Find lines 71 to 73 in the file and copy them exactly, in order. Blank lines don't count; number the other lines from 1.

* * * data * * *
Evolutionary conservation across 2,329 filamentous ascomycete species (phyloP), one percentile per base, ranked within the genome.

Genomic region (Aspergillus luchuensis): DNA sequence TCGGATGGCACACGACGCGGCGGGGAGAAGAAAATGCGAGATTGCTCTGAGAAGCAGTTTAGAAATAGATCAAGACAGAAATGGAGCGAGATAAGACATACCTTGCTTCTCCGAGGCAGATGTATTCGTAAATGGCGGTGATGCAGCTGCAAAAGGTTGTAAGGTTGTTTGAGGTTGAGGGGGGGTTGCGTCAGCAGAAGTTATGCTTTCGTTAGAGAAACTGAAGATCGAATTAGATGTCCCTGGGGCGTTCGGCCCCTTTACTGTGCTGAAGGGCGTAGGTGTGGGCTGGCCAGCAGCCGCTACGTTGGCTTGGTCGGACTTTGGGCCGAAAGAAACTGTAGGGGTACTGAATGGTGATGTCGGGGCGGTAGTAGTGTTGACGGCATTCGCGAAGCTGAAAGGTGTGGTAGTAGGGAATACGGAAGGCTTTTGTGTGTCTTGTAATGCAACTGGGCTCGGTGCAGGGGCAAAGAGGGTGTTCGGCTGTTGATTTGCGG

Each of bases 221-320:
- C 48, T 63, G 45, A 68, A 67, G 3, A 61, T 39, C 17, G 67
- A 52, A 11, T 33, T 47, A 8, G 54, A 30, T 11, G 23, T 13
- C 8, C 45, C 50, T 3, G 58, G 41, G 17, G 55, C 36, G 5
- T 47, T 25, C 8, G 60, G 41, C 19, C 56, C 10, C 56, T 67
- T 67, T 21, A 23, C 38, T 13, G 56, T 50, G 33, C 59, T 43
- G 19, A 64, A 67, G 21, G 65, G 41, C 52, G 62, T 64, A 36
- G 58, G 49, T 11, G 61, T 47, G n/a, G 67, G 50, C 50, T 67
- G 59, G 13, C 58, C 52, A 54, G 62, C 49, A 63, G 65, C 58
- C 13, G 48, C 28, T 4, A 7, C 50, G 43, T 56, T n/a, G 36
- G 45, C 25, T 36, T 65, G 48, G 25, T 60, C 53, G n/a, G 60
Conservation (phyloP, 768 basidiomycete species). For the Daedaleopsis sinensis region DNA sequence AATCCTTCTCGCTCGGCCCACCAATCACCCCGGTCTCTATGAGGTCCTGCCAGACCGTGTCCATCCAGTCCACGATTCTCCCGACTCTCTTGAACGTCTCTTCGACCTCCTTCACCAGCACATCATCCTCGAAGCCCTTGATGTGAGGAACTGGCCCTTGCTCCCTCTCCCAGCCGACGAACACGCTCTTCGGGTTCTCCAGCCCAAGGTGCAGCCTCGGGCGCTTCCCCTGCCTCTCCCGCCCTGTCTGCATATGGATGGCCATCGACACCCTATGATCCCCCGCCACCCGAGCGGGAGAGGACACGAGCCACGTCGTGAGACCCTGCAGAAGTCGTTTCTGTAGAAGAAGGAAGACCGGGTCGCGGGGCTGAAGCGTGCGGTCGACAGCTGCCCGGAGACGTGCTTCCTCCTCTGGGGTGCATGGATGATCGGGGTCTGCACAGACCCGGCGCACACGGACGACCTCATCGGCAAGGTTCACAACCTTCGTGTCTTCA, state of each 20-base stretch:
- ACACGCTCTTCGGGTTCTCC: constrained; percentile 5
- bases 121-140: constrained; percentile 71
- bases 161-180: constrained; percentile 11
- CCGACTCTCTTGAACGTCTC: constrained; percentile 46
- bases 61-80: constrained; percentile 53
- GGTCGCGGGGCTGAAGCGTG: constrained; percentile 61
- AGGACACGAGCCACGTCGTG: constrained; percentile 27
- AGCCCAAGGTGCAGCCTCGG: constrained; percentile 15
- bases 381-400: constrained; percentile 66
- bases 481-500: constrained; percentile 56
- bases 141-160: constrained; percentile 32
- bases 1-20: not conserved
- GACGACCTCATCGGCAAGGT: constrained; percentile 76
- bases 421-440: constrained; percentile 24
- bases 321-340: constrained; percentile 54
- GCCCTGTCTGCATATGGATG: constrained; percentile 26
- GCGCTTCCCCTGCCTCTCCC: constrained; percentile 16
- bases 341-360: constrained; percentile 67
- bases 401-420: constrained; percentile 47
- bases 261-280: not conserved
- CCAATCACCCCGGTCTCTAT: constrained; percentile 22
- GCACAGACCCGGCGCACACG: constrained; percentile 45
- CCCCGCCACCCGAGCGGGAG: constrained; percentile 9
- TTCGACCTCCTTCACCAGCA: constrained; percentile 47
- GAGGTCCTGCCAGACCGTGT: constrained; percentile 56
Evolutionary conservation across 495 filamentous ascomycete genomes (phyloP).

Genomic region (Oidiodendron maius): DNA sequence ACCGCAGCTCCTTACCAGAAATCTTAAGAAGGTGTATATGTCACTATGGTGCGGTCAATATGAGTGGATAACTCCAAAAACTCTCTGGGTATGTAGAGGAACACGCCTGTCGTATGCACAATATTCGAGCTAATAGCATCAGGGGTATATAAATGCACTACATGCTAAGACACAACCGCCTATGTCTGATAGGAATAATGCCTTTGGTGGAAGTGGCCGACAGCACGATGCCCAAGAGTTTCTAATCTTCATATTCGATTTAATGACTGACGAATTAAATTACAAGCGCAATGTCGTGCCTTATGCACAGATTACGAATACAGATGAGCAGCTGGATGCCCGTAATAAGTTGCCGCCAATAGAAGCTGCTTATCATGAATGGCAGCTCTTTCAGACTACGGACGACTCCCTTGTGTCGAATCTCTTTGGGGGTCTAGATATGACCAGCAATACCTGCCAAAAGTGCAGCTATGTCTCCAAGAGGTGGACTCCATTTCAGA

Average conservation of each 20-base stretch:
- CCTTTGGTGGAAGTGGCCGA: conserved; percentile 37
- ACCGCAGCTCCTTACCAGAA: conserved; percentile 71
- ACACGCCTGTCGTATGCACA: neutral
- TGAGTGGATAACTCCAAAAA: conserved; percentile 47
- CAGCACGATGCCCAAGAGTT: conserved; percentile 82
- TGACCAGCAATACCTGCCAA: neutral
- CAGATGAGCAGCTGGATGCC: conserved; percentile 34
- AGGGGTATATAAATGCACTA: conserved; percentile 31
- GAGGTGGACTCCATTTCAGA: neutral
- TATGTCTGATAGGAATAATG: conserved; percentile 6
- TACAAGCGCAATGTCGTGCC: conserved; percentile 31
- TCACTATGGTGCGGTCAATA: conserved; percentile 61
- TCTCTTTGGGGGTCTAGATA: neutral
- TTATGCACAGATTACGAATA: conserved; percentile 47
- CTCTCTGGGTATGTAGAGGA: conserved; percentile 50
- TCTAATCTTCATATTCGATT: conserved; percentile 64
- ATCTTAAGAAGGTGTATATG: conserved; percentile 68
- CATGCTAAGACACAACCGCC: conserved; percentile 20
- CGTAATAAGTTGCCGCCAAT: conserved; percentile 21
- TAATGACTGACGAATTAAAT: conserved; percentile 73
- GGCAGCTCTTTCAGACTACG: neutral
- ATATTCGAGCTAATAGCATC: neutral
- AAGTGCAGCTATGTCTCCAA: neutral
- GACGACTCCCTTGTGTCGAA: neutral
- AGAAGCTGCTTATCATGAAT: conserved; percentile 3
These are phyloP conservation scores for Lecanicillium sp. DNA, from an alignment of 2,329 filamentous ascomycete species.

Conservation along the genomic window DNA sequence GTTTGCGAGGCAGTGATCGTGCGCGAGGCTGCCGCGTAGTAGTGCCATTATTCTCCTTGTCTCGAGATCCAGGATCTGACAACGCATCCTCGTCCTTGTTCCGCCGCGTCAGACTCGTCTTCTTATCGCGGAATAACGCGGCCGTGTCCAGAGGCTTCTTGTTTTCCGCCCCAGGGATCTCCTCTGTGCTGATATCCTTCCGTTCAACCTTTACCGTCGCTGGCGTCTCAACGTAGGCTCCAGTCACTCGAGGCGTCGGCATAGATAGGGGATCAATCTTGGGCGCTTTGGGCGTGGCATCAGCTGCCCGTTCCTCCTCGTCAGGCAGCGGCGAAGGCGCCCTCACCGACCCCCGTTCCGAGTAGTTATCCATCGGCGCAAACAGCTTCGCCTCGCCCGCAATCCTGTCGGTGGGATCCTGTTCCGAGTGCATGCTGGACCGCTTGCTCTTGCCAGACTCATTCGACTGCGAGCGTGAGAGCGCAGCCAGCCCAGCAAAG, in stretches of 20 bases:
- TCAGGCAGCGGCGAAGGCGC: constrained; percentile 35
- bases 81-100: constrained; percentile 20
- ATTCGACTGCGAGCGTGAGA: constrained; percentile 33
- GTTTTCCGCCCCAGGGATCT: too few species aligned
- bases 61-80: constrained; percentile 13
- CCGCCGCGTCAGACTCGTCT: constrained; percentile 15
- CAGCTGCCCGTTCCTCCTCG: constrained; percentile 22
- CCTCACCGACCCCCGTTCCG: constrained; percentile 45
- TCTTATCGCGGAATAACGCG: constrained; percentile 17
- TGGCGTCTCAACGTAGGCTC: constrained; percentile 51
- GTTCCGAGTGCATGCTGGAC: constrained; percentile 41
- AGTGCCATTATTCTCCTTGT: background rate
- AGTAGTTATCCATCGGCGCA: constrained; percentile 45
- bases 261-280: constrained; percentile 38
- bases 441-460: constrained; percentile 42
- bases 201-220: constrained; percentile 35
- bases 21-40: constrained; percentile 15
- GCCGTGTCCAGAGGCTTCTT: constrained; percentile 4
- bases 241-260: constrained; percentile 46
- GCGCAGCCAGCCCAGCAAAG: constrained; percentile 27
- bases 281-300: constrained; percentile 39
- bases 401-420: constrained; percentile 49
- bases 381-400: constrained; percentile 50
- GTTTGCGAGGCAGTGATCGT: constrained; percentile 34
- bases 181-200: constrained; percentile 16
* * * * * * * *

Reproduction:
- bases 81-100: constrained; percentile 20
- ATTCGACTGCGAGCGTGAGA: constrained; percentile 33
- GTTTTCCGCCCCAGGGATCT: too few species aligned